(Photo by Kenny Haeffele) L. Kay Gillespie delivers his “Anti-Claus” lecture in the Social Science Building on Tuesday afternoon. Gillespie has been giving this lecture for 40 years.

With the holiday season reaching a fervor, one Weber State University professor is helping to keep it in check. On Tuesday afternoon, L. Kay Gillespie, a retired WSU professor, gave his annual “Anti-Claus” lecture. The near-infamous lecture discusses the myths, realities and historical background of Santa Claus as a uniquely American character.

“It’s just sort of the idea as a sociologist and as a university professor and a criminologist too, just getting people to think,” Gillespie said. “And this is one way to get them to think, by sort of challenging some of the things that they have looked at but not really thought about.”

Gillespie said he’s been giving the annual lecture for more than 40 years now. With a lot of humor, the lecture details how impractical and even detrimental the belief in Santa Claus can be.

For example, discussing scientific evidence and reason, there is no known species of reindeer that can fly, and if Santa were to deliver his present payload all in one night, Santa’s sleigh would weigh more than 300,000 tons and be moving at 650 miles per second. This speed and mass would create air resistance and similar circumstances to a space shuttle re-entering the earth’s atmosphere, bursting all the reindeer into flames almost instantaneously.

Santa Claus would also have an impressive rap sheet by any standards, including home invasion, accepting bribes in the form of cookies and milk, voyeurism in seeing children when they’re sleeping and knowing when they’re awake, and failing to obtain any Federal Aviation Administration clearance.

But Gillespie doesn’t just take aim at the scientific impossibility of Santa Claus. He explained the historical background of  Santa Claus and his creation, modeled after the Norse god Thor. Further, Gillespie said, when children are led to believe in Santa Claus, it’s not presented as fantasy and make-believe; Santa Claus is presented to children as reality, a real and magical person, which can lead to distrust and disappointment when children learn the truth.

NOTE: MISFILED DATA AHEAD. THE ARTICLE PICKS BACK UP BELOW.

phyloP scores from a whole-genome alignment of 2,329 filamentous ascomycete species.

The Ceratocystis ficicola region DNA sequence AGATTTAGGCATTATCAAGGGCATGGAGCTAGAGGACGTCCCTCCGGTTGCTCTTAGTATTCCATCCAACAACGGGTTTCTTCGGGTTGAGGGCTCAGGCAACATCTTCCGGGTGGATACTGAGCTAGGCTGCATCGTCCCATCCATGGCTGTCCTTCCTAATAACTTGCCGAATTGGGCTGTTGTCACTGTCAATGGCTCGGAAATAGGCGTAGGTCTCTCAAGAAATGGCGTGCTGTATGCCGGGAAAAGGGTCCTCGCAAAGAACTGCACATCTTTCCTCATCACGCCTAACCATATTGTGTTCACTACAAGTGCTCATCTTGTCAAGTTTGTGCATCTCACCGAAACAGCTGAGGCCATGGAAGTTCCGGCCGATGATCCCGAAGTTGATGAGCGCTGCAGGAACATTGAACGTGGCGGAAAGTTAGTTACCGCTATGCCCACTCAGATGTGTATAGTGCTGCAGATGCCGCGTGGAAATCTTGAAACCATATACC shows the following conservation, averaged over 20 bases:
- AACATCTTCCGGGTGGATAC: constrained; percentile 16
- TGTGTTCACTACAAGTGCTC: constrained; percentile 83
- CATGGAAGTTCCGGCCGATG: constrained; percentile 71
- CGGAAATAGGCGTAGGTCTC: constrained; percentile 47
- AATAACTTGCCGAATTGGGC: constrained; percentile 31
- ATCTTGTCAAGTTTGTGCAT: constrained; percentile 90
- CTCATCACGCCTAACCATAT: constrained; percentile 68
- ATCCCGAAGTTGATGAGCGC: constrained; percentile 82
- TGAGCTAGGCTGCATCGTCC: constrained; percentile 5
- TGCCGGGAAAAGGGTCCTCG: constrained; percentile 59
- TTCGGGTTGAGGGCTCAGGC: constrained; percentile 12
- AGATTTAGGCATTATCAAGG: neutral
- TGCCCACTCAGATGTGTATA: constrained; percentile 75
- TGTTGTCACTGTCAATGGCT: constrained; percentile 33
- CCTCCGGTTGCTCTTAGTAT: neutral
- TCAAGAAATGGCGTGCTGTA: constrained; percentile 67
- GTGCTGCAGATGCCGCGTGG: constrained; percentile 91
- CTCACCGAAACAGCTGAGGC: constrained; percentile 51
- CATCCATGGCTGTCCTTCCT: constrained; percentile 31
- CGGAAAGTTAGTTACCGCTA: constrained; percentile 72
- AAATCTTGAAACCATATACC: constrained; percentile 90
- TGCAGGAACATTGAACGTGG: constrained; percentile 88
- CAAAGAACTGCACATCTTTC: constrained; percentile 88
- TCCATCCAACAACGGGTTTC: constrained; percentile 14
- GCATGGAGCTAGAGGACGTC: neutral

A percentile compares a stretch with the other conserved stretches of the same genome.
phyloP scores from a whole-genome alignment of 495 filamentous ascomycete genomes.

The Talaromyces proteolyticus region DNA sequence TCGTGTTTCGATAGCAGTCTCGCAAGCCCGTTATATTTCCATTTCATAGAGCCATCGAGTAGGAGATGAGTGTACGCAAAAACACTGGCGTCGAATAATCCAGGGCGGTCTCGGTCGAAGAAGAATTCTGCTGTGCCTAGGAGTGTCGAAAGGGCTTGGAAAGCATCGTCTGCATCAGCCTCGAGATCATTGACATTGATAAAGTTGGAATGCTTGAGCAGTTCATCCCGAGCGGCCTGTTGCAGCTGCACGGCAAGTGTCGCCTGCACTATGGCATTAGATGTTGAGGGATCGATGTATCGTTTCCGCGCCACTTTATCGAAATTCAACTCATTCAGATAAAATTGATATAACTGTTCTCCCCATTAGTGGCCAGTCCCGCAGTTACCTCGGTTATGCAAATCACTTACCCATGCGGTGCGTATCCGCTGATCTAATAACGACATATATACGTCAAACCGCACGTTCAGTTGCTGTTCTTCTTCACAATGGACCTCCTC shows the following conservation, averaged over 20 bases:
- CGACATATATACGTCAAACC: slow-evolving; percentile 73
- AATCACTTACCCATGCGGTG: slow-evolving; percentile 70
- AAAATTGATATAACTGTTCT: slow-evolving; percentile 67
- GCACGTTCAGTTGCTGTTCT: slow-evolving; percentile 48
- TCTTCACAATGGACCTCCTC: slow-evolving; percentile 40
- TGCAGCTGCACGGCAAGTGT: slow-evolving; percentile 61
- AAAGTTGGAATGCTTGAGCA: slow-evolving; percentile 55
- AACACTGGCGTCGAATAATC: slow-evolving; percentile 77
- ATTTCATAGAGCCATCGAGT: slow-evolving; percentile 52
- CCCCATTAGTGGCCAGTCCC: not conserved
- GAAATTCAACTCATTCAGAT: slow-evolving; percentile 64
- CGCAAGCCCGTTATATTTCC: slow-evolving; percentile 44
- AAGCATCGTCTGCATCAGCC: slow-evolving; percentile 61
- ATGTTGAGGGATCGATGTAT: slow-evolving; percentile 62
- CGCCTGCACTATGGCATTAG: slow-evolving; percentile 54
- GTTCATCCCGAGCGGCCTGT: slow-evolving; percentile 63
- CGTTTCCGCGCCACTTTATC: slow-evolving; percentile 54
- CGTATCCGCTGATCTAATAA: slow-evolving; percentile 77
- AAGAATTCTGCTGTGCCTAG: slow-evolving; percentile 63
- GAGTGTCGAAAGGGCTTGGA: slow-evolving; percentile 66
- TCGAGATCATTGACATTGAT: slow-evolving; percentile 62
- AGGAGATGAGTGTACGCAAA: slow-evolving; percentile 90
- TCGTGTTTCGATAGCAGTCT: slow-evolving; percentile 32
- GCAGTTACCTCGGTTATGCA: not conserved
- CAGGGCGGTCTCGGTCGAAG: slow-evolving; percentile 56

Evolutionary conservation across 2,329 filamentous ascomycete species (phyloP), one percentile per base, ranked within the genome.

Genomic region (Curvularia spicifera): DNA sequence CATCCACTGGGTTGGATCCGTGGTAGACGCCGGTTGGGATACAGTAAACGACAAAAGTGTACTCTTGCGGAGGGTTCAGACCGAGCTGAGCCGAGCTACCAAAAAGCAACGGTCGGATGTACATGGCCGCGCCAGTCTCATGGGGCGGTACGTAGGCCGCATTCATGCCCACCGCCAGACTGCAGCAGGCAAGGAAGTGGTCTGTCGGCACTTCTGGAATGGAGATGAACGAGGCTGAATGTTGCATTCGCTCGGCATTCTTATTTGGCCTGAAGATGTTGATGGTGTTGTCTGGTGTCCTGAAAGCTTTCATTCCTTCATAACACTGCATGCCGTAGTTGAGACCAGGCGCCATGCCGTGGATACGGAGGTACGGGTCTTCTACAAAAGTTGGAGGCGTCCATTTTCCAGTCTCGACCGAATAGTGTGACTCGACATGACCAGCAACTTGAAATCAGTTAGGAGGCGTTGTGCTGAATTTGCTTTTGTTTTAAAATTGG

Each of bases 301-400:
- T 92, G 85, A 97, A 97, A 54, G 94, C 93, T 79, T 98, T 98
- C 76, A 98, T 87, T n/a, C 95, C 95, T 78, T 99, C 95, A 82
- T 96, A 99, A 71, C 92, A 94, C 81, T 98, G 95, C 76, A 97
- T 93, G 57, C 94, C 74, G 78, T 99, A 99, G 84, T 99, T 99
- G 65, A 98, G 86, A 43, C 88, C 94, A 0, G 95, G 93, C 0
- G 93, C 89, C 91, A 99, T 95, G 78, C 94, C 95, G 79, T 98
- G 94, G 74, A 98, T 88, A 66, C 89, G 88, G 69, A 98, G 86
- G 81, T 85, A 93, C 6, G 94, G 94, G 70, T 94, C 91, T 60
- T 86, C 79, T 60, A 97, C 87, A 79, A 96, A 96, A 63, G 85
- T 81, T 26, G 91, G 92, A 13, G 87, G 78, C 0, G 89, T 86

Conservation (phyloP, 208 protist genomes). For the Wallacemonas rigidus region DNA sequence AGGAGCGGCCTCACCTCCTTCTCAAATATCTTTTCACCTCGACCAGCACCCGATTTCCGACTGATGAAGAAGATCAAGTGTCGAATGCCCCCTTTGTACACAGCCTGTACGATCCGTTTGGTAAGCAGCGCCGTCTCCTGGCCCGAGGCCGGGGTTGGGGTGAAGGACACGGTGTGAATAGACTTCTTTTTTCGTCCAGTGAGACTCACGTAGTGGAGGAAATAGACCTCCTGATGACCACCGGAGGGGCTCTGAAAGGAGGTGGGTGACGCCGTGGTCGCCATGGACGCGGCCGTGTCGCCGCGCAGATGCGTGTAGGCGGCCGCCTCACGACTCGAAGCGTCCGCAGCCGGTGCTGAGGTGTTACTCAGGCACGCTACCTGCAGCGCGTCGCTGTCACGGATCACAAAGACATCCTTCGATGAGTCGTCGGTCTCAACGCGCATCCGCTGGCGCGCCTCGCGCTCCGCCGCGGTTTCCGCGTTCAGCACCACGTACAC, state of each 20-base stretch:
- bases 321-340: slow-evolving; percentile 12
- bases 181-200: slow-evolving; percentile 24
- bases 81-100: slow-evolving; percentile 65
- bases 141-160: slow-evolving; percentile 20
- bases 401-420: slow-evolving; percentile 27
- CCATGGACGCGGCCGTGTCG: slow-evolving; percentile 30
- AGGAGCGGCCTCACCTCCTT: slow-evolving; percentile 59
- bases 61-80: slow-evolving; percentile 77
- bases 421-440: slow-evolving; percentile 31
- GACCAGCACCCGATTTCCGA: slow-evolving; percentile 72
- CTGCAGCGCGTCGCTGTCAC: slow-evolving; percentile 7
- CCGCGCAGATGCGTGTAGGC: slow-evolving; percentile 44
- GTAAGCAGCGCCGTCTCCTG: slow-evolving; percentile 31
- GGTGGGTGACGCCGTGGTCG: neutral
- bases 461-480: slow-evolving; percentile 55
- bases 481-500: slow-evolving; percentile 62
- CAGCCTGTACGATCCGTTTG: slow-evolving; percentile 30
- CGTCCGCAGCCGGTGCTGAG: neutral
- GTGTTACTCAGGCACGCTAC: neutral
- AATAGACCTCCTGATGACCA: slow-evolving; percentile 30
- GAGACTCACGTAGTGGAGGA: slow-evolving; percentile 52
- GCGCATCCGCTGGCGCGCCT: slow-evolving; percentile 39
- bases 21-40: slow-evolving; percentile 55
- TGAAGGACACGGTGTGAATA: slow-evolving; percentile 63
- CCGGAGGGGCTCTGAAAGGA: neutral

Gillespie said he isn’t trying to suck all the fun and magic out of Christmas.

“I’m not trying to convert anybody or change any ideas,” he said. “I’m just trying to get people to examine what the social myths are and how relevant they are.”

Asking people to examine this particular dearly held social myth hasn’t made him the most popular man on the planet, and Gillespie said he has taken a lot of flak over it. He said he’s had various notes and messages slipped under his office door, and once, after attending a Utah Jazz basketball game, he found a note attached to his car antenna that read “Don’t mess with Santa,” signed by “The Elves.”

Rob Reynolds, department chair of sociology and anthropology, had some of his students attend the lecture as part of his social problems class.

“I felt that it would go well with the social problems class,” Reynolds said. “There are a variety of different topics that we talked about that I thought you could make some associations to.”

Kathi Poggi, a WSU nursing student, attended the lecture as part of Reynolds’ class, and said she agreed with a lot of Gillespie’s points.

“I believe in the way he thinks about it,” she said. “Christmas did represent the birth of Christ, and I don’t necessarily believe that Santa Claus is Satan, however, but I believe that Christmas is way too commercialized and society buys into the whole concept of it.”

Poggi said she liked the fact that Gillespie gave people an option when it comes to celebrating Christmas.

“He has is views, but I also appreciated how he says, ‘You know, if you want to believe in Santa Claus or if you want to celebrate Santa Claus as a fantasy figure, go ahead — just do it at a different day of the month, you know. Leave Christmas alone.’ And I think that’s great.”

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